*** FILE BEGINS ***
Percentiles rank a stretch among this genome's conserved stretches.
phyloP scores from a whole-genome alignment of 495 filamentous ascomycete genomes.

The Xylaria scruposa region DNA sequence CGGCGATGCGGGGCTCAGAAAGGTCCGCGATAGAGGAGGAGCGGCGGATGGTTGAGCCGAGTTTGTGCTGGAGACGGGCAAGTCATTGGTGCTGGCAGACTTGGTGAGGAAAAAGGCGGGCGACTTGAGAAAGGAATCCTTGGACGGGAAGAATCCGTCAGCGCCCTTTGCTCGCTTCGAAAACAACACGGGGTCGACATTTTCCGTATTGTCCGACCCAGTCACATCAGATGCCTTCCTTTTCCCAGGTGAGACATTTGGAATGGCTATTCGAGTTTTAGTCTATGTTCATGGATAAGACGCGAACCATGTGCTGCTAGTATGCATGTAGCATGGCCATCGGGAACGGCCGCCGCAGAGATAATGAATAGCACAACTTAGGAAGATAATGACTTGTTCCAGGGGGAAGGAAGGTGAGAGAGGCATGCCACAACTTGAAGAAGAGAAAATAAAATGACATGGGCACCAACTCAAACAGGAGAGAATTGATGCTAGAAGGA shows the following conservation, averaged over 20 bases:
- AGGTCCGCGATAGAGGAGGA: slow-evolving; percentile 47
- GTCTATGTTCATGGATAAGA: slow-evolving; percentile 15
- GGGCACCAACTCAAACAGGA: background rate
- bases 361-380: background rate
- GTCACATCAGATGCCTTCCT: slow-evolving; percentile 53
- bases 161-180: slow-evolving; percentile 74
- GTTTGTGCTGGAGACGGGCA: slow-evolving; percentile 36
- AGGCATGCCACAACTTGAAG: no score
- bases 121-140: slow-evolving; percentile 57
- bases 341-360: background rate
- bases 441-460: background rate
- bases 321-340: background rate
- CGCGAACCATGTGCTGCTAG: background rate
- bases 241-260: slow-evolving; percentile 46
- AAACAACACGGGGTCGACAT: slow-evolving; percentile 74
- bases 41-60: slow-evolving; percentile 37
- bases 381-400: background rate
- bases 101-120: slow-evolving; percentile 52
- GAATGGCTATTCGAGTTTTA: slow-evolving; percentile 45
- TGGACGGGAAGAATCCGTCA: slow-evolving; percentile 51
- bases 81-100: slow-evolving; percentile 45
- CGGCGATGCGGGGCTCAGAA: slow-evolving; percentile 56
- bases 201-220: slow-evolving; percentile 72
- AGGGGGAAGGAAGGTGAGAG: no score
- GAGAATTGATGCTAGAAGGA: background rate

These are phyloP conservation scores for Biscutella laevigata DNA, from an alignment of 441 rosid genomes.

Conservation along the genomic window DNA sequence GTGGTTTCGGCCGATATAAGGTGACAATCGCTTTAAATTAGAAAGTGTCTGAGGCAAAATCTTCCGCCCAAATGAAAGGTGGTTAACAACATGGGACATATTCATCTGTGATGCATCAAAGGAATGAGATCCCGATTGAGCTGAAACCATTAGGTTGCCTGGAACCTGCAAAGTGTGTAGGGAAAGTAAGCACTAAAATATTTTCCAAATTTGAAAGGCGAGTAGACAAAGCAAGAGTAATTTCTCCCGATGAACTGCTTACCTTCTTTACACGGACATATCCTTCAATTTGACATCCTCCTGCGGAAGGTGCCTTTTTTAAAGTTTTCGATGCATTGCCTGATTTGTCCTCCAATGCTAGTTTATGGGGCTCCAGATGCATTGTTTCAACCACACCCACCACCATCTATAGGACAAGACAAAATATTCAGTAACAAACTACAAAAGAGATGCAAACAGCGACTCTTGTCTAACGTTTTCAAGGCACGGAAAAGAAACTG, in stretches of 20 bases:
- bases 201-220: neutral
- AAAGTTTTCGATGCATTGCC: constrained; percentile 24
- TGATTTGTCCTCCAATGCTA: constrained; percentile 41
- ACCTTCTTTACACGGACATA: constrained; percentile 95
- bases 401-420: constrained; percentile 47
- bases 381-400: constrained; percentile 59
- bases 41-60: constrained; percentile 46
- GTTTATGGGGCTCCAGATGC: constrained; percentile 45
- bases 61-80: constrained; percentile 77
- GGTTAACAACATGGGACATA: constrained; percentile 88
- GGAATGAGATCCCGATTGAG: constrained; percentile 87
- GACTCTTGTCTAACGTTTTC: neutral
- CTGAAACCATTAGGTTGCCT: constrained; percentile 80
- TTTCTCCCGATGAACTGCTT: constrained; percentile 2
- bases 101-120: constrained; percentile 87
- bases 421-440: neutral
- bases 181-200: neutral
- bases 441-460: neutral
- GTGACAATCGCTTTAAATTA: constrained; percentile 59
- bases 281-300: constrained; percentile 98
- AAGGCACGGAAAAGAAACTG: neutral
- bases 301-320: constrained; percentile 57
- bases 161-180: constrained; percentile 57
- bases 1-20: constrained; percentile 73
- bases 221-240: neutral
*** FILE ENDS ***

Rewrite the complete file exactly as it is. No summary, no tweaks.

Percentiles rank a stretch among this genome's conserved stretches.
phyloP scores from a whole-genome alignment of 495 filamentous ascomycete genomes.

The Xylaria scruposa region DNA sequence CGGCGATGCGGGGCTCAGAAAGGTCCGCGATAGAGGAGGAGCGGCGGATGGTTGAGCCGAGTTTGTGCTGGAGACGGGCAAGTCATTGGTGCTGGCAGACTTGGTGAGGAAAAAGGCGGGCGACTTGAGAAAGGAATCCTTGGACGGGAAGAATCCGTCAGCGCCCTTTGCTCGCTTCGAAAACAACACGGGGTCGACATTTTCCGTATTGTCCGACCCAGTCACATCAGATGCCTTCCTTTTCCCAGGTGAGACATTTGGAATGGCTATTCGAGTTTTAGTCTATGTTCATGGATAAGACGCGAACCATGTGCTGCTAGTATGCATGTAGCATGGCCATCGGGAACGGCCGCCGCAGAGATAATGAATAGCACAACTTAGGAAGATAATGACTTGTTCCAGGGGGAAGGAAGGTGAGAGAGGCATGCCACAACTTGAAGAAGAGAAAATAAAATGACATGGGCACCAACTCAAACAGGAGAGAATTGATGCTAGAAGGA shows the following conservation, averaged over 20 bases:
- AGGTCCGCGATAGAGGAGGA: slow-evolving; percentile 47
- GTCTATGTTCATGGATAAGA: slow-evolving; percentile 15
- GGGCACCAACTCAAACAGGA: background rate
- bases 361-380: background rate
- GTCACATCAGATGCCTTCCT: slow-evolving; percentile 53
- bases 161-180: slow-evolving; percentile 74
- GTTTGTGCTGGAGACGGGCA: slow-evolving; percentile 36
- AGGCATGCCACAACTTGAAG: no score
- bases 121-140: slow-evolving; percentile 57
- bases 341-360: background rate
- bases 441-460: background rate
- bases 321-340: background rate
- CGCGAACCATGTGCTGCTAG: background rate
- bases 241-260: slow-evolving; percentile 46
- AAACAACACGGGGTCGACAT: slow-evolving; percentile 74
- bases 41-60: slow-evolving; percentile 37
- bases 381-400: background rate
- bases 101-120: slow-evolving; percentile 52
- GAATGGCTATTCGAGTTTTA: slow-evolving; percentile 45
- TGGACGGGAAGAATCCGTCA: slow-evolving; percentile 51
- bases 81-100: slow-evolving; percentile 45
- CGGCGATGCGGGGCTCAGAA: slow-evolving; percentile 56
- bases 201-220: slow-evolving; percentile 72
- AGGGGGAAGGAAGGTGAGAG: no score
- GAGAATTGATGCTAGAAGGA: background rate

These are phyloP conservation scores for Biscutella laevigata DNA, from an alignment of 441 rosid genomes.

Conservation along the genomic window DNA sequence GTGGTTTCGGCCGATATAAGGTGACAATCGCTTTAAATTAGAAAGTGTCTGAGGCAAAATCTTCCGCCCAAATGAAAGGTGGTTAACAACATGGGACATATTCATCTGTGATGCATCAAAGGAATGAGATCCCGATTGAGCTGAAACCATTAGGTTGCCTGGAACCTGCAAAGTGTGTAGGGAAAGTAAGCACTAAAATATTTTCCAAATTTGAAAGGCGAGTAGACAAAGCAAGAGTAATTTCTCCCGATGAACTGCTTACCTTCTTTACACGGACATATCCTTCAATTTGACATCCTCCTGCGGAAGGTGCCTTTTTTAAAGTTTTCGATGCATTGCCTGATTTGTCCTCCAATGCTAGTTTATGGGGCTCCAGATGCATTGTTTCAACCACACCCACCACCATCTATAGGACAAGACAAAATATTCAGTAACAAACTACAAAAGAGATGCAAACAGCGACTCTTGTCTAACGTTTTCAAGGCACGGAAAAGAAACTG, in stretches of 20 bases:
- bases 201-220: neutral
- AAAGTTTTCGATGCATTGCC: constrained; percentile 24
- TGATTTGTCCTCCAATGCTA: constrained; percentile 41
- ACCTTCTTTACACGGACATA: constrained; percentile 95
- bases 401-420: constrained; percentile 47
- bases 381-400: constrained; percentile 59
- bases 41-60: constrained; percentile 46
- GTTTATGGGGCTCCAGATGC: constrained; percentile 45
- bases 61-80: constrained; percentile 77
- GGTTAACAACATGGGACATA: constrained; percentile 88
- GGAATGAGATCCCGATTGAG: constrained; percentile 87
- GACTCTTGTCTAACGTTTTC: neutral
- CTGAAACCATTAGGTTGCCT: constrained; percentile 80
- TTTCTCCCGATGAACTGCTT: constrained; percentile 2
- bases 101-120: constrained; percentile 87
- bases 421-440: neutral
- bases 181-200: neutral
- bases 441-460: neutral
- GTGACAATCGCTTTAAATTA: constrained; percentile 59
- bases 281-300: constrained; percentile 98
- AAGGCACGGAAAAGAAACTG: neutral
- bases 301-320: constrained; percentile 57
- bases 161-180: constrained; percentile 57
- bases 1-20: constrained; percentile 73
- bases 221-240: neutral